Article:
Volkswagen Passat saloon driving position
Even entry-level S versions get adjustable lumbar support, while SE Business and upwards get you an electrically adjustable backrest combined with manual adjustments elsewhere, including for height, seatbase angle and the extendable under-thigh support.
This is a greater breadth of adjustment than you’ll get as standard in almost every rival. Together with a good range of reach and height adjustment to the steering wheel it's relatively easy to get comfortable. Some people find the pedals are too near the driver, which makes the driving position feel less affable than the best, such as the BMW 3 Series, but it's something you get used to rather than take real issue with.
The dashboard is simple to navigate, and the standard analogue dials easy to read. You can swap these for an optional 12.3in digital screen (standard in GT trim) that shows not just the dials but lots more information, such as sat-nav mapping (where navigation is fitted). It's a pricey option, but well worth thinking about for the ease with which lots of information can be displayed clearly.
Volkswagen Passat saloon visibility
The Passat is up there with the class best when it comes to visibility. It’s still a big car with a sloping bonnet and long boot, so it can be tricky to judge the car’s extremities, but wide windows and fairly upright pillars mean you’ve got comparatively good vision all round.
All but entry-level S models come with front and rear parking sensors as standard, while an automatic parking system (which detects if a space is big enough and steers the car into it for you) is a reasonably priced option. A rear-view or 360deg camera system are also available if you're parking phobic.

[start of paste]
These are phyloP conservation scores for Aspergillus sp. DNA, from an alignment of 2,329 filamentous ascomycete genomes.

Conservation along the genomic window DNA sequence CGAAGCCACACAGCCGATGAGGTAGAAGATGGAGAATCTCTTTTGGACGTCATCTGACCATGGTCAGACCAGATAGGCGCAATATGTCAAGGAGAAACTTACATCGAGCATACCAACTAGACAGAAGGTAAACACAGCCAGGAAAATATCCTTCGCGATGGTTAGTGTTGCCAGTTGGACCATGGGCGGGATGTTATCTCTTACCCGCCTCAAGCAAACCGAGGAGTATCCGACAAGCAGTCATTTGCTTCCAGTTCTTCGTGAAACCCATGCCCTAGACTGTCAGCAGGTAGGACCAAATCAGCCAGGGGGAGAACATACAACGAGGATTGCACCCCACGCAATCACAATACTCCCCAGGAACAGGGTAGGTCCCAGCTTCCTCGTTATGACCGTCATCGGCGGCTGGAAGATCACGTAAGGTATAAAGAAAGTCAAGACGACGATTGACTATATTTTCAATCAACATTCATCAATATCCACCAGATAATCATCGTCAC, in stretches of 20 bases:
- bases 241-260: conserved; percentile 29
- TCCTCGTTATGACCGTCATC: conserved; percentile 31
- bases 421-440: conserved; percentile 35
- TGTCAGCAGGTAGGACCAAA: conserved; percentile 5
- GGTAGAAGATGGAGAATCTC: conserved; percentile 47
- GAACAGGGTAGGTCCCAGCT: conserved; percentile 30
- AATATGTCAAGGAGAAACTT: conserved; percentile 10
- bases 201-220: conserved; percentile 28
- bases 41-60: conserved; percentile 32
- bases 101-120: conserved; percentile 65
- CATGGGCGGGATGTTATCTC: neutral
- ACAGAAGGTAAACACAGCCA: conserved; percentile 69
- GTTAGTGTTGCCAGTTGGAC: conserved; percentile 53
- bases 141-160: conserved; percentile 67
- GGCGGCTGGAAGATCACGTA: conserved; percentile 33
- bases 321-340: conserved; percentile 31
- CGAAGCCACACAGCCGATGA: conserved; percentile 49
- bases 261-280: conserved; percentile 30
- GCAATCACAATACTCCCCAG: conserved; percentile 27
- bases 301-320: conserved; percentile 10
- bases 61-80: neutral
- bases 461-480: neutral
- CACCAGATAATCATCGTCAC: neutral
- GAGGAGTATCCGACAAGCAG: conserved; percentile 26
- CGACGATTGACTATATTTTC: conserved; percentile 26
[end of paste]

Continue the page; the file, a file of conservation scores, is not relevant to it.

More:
Bright LED headlights are standard (again, except entry-level S trim) that do a marvellously illuminating job at night. For a sensible premium you can upgrade these to adaptive LED headlights, which can keep the main beams on more often by creating shadows around any cars in front.
Volkswagen Passat saloon infotainment
All models get a DAB and Bluetooth, plus an crystal clear, 8.0in colour touchscreen that comes with Apple CarPlay and Android Auto smartphone mirroring; the latter lets you use many of your smartphone apps via the screen. Sat-nav is standard from SE Business trim upwards.
How easy is the system to use? The physical rotary controllers you get in an Audi A4 or BMW 3 Series are less distracting (than a touchscreen) to operate on the move, but everything else about the Passat's infotainment is top drawer: the straightforward menus are easy to navigate (helped by shortcut buttons at either side of the display) and the screen responds quickly to your touch.
A bigger 9.2in touchscreen is optional and adds more functionality, but the benefits aren't worth the additional cash. Oddly, considering most cars in the class have it as standard, voice control is an option, although a relatively inexpensive one.
The standard stereo comes with eight speakers and sounds decent, but if you love your 'sounds', then try out the punchier Dynaudio premium system with 700 watts and 10 speakers.
Volkswagen Passat saloon build quality
There’s a good variety of dense-feeling materials and plenty of nice touches, such as the chrome edging and the analogue clock, that make it look as well as feel upmarket. Granted, it's not quite up to the current BMW 3 Series' standards of finish, and nothing in the class is as beautifully made as an Audi A4, but the Passat feels like a genuine step up from a Ford Mondeo or Vauxhall Insignia.